Common explains that "Finding Forever really means to find a place in music where you can exist forever. Music can be forever if you make it from the heart, if you make it from the soul and it’s good. And I look at music like Bob Marley's or Marvin Gaye's or Stevie Wonder's or A Tribe Called Quest's, that's forever music. And I’m continuing on the quest to make forever music."

Common also says: "And now with the death of J Dilla and other things, you start thinking about forever lasting for real through music [...] Jay Dee will last forever through his music and hopefully generations down the line will know about Common through his music. And it's also saying: I been doing this for a nice period of time, so I'm trying to find the place where I can keep existing in the game and make music I love."

5. The White Stripes- White Blood Cells - Considered the band's commercial breakthrough, White Blood Cells peaked at number 61 on the Billboard 200, going Gold and selling over 500,000 units. The album also reached number 55 in the United Kingdom, being bolstered in both territories by the "Fell in Love with a Girl" single and its Lego-animation music video. Stylus magazine rated it the fifteenth greatest album of 2000-2005 while Pitchfork Media ranked it ninth on their list of the top 100 albums from 2000-2004, and twelfth on their top 200 of the 00s. Uncut Magazine placed it first in their list of the greatest 150 albums of the 00s. The album was dedicated to Loretta Lynn, creating a friendship between Lynn and both Jack and Meg White. In 2004, Jack White would produce Lynn's comeback hit album Van Lear Rose.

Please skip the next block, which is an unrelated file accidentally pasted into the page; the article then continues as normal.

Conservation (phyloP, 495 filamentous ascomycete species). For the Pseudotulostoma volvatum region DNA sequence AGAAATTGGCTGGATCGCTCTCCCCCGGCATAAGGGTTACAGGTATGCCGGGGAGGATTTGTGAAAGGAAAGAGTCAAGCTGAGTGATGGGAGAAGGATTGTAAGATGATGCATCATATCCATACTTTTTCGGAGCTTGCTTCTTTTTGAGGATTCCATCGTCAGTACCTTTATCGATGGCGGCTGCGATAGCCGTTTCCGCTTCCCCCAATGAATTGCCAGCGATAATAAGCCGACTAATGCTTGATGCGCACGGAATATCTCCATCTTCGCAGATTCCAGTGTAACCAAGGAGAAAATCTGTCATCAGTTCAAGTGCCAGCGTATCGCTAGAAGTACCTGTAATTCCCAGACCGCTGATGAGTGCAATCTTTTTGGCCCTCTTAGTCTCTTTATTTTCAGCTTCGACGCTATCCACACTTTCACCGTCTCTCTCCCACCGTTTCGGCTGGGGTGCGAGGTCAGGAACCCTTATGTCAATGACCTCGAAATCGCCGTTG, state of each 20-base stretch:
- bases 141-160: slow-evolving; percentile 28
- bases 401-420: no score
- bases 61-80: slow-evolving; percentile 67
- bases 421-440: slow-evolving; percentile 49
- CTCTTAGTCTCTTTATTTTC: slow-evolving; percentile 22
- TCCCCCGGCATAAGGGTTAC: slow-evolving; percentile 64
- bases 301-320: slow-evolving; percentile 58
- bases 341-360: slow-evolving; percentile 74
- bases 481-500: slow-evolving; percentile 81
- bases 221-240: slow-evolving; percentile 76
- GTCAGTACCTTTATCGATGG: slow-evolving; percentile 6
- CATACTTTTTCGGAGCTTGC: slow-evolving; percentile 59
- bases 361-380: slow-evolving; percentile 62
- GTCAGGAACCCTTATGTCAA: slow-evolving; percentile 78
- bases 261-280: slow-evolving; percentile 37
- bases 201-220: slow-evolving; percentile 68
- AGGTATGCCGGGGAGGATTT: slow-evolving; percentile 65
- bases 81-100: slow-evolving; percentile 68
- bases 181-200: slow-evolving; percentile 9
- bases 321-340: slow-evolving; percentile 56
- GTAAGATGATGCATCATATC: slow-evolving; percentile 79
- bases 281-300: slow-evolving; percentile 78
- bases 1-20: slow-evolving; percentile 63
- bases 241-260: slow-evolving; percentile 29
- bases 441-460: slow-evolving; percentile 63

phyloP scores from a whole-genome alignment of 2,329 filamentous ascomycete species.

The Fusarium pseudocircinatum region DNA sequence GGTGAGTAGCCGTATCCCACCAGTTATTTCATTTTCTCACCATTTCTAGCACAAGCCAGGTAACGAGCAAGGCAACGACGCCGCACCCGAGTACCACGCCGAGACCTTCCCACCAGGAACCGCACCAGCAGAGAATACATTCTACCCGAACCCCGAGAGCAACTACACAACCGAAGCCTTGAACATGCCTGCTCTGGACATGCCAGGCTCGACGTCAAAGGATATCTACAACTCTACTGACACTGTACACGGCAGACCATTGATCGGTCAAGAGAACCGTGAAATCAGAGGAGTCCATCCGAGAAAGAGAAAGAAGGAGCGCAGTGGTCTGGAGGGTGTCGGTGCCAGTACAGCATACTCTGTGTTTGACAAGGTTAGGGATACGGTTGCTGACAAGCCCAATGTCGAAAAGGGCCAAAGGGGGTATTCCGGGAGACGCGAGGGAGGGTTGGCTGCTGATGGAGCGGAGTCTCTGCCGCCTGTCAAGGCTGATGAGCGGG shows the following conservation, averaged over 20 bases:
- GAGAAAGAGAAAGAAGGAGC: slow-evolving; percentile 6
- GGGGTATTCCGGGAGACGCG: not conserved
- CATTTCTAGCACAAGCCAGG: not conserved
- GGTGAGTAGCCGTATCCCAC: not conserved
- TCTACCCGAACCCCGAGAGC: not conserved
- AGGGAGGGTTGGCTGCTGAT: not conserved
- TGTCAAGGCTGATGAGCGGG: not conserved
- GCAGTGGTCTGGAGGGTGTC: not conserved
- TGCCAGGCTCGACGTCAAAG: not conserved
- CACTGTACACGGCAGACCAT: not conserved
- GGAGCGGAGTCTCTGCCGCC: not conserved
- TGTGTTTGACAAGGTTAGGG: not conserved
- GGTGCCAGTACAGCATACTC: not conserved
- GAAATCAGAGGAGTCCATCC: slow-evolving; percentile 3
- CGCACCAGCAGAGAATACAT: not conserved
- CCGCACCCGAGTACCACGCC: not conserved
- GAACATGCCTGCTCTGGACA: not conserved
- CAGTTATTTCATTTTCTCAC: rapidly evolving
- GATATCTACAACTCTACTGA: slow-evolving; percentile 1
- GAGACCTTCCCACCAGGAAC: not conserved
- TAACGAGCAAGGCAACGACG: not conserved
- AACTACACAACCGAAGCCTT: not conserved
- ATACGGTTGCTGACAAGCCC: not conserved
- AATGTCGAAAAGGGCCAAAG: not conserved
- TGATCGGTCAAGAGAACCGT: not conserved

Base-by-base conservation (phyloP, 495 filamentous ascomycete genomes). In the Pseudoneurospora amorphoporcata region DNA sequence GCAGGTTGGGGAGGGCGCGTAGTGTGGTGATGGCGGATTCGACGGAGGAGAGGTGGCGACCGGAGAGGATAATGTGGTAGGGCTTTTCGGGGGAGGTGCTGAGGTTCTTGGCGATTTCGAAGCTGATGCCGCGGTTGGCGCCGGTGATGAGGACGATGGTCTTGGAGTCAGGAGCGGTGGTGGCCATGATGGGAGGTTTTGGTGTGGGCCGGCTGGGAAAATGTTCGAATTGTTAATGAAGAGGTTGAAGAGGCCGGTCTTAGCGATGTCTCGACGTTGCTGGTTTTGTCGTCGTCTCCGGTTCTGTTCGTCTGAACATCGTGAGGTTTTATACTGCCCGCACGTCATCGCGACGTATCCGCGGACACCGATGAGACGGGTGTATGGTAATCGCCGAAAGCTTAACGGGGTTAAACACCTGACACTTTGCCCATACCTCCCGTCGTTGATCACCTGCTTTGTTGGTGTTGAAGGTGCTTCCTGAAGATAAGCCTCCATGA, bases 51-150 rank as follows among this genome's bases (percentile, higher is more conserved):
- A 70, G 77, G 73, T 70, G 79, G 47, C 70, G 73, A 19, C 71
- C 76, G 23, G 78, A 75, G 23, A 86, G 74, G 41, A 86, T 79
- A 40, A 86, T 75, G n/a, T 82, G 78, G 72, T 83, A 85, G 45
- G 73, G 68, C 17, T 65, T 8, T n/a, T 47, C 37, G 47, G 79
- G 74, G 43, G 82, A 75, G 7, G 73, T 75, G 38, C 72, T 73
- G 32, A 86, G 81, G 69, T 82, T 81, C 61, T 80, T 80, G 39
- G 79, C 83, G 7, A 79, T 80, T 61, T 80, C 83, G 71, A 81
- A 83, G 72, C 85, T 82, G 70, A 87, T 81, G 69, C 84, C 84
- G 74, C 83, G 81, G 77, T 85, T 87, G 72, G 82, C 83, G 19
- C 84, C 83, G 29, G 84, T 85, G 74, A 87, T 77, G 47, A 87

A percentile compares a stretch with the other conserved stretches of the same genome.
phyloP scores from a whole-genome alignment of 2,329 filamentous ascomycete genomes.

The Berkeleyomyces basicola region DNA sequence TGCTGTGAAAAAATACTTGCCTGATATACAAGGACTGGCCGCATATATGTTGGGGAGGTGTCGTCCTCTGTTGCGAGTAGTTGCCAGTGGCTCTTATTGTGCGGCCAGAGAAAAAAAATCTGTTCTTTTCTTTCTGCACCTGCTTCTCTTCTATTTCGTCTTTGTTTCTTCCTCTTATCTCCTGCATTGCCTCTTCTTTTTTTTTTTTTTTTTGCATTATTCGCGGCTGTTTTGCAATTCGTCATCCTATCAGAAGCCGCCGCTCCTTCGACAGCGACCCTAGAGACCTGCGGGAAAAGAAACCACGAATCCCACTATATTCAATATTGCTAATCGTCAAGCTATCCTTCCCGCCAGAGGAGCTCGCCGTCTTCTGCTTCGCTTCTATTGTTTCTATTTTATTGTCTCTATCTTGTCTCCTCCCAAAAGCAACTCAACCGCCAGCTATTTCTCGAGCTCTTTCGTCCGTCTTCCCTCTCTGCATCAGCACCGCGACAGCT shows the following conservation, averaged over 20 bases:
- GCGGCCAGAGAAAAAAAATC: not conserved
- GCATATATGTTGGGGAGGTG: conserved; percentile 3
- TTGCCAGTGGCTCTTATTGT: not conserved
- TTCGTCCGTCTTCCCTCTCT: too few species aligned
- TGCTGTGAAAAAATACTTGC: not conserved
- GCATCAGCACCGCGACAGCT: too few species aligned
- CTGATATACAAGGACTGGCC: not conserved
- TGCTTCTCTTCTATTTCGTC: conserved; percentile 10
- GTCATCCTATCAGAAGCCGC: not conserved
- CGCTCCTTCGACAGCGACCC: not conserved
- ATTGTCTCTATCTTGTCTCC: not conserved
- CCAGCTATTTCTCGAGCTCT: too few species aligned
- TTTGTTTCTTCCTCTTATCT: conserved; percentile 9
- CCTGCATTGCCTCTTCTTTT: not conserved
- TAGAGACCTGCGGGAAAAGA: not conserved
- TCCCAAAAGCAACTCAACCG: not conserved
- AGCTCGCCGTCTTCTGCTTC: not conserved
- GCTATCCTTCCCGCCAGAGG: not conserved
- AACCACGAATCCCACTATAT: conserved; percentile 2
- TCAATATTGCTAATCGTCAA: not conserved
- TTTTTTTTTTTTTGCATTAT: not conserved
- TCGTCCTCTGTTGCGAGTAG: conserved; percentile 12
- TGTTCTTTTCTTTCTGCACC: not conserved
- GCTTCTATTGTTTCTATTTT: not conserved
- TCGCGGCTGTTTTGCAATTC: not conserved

Redd Kross bassist Steven Shane McDonald created an online-only art project, titled Redd Blood Cells, in which he added a bass track to the otherwise bass-less album. The White Stripes arranged with Steven to take the files down after more than 60,000 downloads. The song "The Union Forever" featured on this album is a tribute to Orson Welles' film classic Citizen Kane. Nearly every line of the song lyrics correspond to dialog or songs from the movie.

4. Jay- Z- The Black Album - The Black Album is the eighth studio album by American rapper Jay-Z, released November 14, 2003 on Roc-A-Fella Records. It was promoted as his final studio album, which serves as a recurring theme, although Jay-Z returned to solo recording with Kingdom Come in 2006.